Either the company was pulling parts from this evaporator to use as parts for other plants, or the last thing the workers did was to get this machine ready for the next campaign. Either way, plans changed.
The third floor corridor is not so welcoming, as it requires visitors to walk along the support breams without the luxury of a floor. I didn’t mind, but I can’t see the family with young children that was also exploring Noisy doing the same.
The light next to this acid tank was perfect, thanks to a gaping hole in the roof.
Old parts catalogs litter the floor. The office overlooks empty shelves. Graffiti glue peeling paint in place.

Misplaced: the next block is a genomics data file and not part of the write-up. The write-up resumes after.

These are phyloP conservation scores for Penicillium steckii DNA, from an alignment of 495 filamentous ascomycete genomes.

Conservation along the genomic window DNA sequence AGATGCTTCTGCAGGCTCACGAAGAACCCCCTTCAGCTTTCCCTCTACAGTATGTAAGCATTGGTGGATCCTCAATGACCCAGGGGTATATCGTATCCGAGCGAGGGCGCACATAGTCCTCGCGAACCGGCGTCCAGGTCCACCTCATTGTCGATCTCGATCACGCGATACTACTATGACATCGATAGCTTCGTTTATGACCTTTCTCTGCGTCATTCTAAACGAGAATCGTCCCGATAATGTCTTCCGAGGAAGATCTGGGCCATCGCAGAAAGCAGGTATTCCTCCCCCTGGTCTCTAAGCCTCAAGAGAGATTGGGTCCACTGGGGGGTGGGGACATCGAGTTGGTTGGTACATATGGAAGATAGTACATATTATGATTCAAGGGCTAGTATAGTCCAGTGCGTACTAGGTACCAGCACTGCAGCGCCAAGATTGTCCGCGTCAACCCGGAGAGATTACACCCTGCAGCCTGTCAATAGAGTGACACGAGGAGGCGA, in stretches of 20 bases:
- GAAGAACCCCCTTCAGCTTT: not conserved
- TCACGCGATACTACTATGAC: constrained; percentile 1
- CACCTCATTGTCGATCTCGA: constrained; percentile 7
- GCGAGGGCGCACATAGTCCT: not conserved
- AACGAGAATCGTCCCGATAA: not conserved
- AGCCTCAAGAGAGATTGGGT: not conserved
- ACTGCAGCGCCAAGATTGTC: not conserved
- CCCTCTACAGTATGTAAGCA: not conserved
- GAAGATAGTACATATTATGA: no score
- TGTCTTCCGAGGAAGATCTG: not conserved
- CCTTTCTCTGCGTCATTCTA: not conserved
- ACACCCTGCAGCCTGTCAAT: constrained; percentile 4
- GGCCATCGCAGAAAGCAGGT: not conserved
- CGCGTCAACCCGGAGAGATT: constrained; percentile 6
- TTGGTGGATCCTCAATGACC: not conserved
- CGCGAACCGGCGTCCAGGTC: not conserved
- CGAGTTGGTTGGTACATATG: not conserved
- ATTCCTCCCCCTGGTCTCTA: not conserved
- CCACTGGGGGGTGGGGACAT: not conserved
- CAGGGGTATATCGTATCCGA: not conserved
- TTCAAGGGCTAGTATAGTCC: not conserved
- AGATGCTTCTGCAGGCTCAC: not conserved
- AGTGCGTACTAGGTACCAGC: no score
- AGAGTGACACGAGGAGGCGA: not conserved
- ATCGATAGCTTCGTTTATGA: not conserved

It’s almost hard to tell whether the colors come from oil in the water or the colorful glass lit up by the Michigan sunset.
The steam-powered hoist that pulled ore and dropped men from the mine. Note the hydraulic-operated brake on top with its massive brake pad. Now scrapped.
Like many mill-style buildings of the time, the Twohy’s loading doors (in this case, the delivery wagon doors) opened to an elevator shaft. This design cut down on loading time, as long as the elevator was operational. Of course, if it was otherwise occupied, there could be no traffic through the exterior doors!